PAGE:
• Elise V Allan

The To Don't List

first published October 24th 2018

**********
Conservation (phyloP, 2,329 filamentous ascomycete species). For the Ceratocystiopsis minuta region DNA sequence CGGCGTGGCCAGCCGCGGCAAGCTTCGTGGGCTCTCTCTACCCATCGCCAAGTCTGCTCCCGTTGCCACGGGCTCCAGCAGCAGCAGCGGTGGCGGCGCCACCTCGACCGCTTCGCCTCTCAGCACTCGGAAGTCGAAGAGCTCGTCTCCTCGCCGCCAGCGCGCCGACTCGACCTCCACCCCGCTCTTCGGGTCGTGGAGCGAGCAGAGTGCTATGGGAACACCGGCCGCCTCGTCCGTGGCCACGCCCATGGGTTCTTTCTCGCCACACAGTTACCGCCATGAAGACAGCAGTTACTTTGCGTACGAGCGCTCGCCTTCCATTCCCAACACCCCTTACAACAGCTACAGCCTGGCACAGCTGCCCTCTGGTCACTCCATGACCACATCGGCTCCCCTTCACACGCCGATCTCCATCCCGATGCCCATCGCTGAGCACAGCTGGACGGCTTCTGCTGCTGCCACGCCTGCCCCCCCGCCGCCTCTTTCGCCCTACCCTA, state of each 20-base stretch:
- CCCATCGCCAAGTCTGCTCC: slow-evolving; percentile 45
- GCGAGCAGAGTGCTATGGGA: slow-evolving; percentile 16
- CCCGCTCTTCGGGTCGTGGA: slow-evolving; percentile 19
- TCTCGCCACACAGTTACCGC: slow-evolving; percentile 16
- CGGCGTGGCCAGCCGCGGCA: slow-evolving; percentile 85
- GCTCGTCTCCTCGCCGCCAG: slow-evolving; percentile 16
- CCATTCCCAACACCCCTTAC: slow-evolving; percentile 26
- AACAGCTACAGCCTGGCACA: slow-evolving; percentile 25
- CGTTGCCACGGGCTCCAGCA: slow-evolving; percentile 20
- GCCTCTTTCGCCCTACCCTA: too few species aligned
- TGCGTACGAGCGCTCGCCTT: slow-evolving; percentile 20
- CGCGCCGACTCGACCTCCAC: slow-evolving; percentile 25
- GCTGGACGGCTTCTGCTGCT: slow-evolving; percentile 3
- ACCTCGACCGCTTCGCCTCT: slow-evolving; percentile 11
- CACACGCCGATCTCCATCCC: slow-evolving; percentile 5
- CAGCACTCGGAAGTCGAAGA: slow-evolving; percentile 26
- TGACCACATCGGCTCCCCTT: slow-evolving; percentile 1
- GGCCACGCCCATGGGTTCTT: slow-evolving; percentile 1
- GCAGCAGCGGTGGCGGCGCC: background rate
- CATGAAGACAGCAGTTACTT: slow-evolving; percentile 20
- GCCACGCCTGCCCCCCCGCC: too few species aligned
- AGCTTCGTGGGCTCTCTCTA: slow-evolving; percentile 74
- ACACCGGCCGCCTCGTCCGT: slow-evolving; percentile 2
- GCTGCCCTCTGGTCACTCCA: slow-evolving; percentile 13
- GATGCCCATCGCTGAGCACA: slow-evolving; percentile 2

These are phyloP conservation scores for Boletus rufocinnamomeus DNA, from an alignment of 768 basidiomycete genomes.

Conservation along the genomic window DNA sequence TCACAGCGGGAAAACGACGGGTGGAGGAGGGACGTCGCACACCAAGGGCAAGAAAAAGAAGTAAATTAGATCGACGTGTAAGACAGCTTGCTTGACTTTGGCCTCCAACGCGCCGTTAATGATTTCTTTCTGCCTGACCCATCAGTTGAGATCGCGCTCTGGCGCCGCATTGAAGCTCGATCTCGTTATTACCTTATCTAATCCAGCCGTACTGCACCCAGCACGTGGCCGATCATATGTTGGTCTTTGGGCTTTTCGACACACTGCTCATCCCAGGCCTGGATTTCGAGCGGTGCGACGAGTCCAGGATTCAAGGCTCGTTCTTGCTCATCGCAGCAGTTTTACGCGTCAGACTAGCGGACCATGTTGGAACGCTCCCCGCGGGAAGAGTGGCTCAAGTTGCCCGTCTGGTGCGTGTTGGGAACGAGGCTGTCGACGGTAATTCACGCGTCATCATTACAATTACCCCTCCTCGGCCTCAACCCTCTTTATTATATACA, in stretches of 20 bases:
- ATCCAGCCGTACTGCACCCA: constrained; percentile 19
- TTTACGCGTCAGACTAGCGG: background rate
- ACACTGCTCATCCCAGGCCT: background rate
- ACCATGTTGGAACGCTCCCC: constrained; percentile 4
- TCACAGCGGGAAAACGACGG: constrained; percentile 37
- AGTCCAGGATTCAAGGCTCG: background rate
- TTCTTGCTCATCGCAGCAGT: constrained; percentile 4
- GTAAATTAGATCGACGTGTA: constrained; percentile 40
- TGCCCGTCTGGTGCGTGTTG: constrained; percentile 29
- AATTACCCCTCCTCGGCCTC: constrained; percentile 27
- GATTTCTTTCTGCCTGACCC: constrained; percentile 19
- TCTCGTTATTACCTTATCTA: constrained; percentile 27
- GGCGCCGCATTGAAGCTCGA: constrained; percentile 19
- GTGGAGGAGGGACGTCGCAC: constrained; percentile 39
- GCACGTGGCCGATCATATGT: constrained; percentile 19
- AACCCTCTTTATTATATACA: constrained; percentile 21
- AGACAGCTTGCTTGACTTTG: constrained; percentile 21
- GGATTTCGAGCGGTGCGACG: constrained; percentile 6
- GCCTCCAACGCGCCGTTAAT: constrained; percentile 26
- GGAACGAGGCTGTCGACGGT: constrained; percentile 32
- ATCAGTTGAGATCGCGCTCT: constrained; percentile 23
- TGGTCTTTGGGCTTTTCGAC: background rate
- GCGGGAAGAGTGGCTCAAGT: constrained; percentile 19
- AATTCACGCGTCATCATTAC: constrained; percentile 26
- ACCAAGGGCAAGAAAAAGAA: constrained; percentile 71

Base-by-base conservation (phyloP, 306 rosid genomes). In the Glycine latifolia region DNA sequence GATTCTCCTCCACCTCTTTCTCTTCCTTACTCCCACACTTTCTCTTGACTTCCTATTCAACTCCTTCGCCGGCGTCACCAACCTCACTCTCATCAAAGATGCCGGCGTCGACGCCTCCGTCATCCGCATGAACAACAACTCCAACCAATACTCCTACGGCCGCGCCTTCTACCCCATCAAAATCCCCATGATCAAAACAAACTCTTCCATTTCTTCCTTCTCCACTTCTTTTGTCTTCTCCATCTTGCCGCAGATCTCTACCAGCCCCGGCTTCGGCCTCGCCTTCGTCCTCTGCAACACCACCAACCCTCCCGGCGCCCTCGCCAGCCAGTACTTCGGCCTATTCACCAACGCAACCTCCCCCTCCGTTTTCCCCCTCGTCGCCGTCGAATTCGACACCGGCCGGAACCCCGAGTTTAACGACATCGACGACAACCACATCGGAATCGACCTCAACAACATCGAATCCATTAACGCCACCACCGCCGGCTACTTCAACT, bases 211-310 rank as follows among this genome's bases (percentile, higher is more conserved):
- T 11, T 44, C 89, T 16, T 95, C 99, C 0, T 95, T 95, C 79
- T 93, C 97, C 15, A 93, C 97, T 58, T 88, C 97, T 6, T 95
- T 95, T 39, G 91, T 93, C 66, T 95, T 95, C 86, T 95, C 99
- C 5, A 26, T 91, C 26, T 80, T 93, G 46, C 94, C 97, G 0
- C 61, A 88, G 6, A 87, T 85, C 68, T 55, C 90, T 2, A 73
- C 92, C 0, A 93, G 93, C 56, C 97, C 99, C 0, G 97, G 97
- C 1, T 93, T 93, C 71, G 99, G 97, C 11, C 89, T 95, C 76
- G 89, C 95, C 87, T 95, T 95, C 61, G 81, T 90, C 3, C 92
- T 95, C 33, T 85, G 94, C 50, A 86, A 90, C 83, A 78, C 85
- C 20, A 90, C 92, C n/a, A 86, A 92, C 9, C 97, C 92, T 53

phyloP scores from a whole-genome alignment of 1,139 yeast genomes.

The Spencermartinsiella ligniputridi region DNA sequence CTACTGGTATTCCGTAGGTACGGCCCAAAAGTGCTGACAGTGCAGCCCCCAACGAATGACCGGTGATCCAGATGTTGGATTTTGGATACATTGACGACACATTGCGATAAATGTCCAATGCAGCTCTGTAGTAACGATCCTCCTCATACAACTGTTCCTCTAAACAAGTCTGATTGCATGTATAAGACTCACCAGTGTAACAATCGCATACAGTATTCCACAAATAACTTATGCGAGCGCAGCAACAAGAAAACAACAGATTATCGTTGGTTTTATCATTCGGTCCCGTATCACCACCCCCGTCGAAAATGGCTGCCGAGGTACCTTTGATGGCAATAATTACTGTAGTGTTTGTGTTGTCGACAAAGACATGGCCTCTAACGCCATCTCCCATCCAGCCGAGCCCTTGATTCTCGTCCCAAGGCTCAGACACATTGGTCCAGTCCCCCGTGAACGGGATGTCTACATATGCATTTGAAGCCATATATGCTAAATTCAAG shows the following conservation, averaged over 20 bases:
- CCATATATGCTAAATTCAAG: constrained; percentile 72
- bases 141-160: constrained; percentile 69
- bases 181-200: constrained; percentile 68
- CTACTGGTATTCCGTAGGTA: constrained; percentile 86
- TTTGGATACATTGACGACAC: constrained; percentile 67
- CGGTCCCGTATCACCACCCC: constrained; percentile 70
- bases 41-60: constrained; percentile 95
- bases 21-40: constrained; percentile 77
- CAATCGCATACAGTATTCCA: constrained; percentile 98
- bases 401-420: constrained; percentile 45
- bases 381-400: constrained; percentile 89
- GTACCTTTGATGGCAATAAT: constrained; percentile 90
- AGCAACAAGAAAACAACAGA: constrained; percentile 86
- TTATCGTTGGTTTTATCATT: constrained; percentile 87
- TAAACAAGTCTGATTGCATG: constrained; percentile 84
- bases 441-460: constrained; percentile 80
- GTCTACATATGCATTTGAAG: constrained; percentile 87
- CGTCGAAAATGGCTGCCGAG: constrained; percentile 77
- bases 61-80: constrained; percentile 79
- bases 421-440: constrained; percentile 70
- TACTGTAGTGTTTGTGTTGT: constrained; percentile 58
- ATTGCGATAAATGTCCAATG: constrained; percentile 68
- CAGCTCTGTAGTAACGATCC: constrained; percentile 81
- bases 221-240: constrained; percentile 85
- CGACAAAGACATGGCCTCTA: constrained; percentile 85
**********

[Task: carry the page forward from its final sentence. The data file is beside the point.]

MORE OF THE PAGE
More than one client has complained to me about the problem of having too many ideas. Each time I have been astonished. To have a lot of ideas, to me, is part of having a lust for life, a luxurious feeling of plenty in the knowledge that you will never run out of possibilities. But for some it feels like a problem. Perhaps it’s because choosing what to work on next is a challenge, or perhaps it’s about the dissatisfied feeling of never executing everything on your creative to-do list. I was in London for a few days with my other job (as a tutor) accompanying first year art students. Small groups of students were visiting design studios with my colleagues. I was organising gallery visits. And so I found myself in the Serpentine Gallery bookshop, where the title Don’t Read This Book, subtitled Time Management for Creative People, by typographic designer Donald Roos, leapt into my hand and propelled me to the till. Although it’s tailor made for his fellow graphic designers, it was written with others in mind too, such as artists and writers. It began with the assumption that those of us who work creatively have more ideas than we have time to carry out. He doesn’t buy into the idea of staying up all night working and complaining-boasting about being too busy. Neither do I. I don’t forget to eat or go to bed, as without sufficient food or rest, I get ill. But I would love to have more time available to make work. For some of us, the ideas that are sitting on the back burner are not so much concepts as they are desires to work with different processes. But whatever is our creative driver, many of us have a want-to-do list either written down, or buzzing and jostling about in the mind. And from what my clients have said it’s the restlessness that they dislike. That restlessness can feel scattered which can make it difficult to act on any of the ideas. It’s a mental state, ungrounded. I concur with Roos, who recommends that we sketch our ideas, shifting them from idea to physical and observable. This isn’t new to most of us - it’s emphasised repeatedly at art school. It helps to ground the ideas and from there to ground us in a more complete sense of self than the racing brain could ever know. And I’ve observed that my best decisions are made with a whole bodily knowing, rather than from a mental state. Whenever I can, I shift the location of decision making from mind to body and watch myself making decisions rather than try to make them. This is supported by engaging the body in action; by starting to draw, or create mood boards, or type, our hands have the opportunity to connect our ideas with our whole body knowing. And when the decisions are coming from that deeper level, it quietens the mind. But as I still have projects that have been on the back burner for some time, I’m intrigued by the main suggestion of this book. Roos suggests we keep a ToDon’tList. He’s even created a ToDon’tList App. Any project that you’re not absolutely committed to working on is removed from its place on your To Do list, or from the buzzing bit of the head, to hibernate on the ToDon’tList. It’s not abandoned; it can be promoted back on to your ToDoList, if and when you find yourself absolutely committed to it. It reminded me of a suggestion made by creativity coach Eric Maisel; if you find yourself repeatedly procrastinating and avoiding making work, it’s better to make the statement to yourself, “Today I choose not to create,” rather than to prevaricate in endless maybes. In other words, if you’re straight with yourself and the decision you’re making, by putting it on the ToDon’tList you have the freedom to go ahead with what you really want to do instead. Making the decisions about what goes on the ToDon’tList means knowing what you value. If you’re not clear about that, you might need to start by making a list of your values. Or if you have a mission statement - or Donald Roos recommends creating a hashtag that defines your values - you could use that. Or start with a physical representation of each of the ideas - words or image - that you can then evaluate. But one of the simplest methods is to list all the things you want to do, and select the three you want to do most, putting the rest on to the ToDon’tList. With the three you’ve selected, you might need to develop the sketches or outlines a little further in order to find out which ones have life in them, allowing the other two to drop into the ToDon’tList. But the very simplest way to do the evaluating could be taken from Marie Kondo, with the phrase she uses in her de-cluttering method; “Does it spark joy?”

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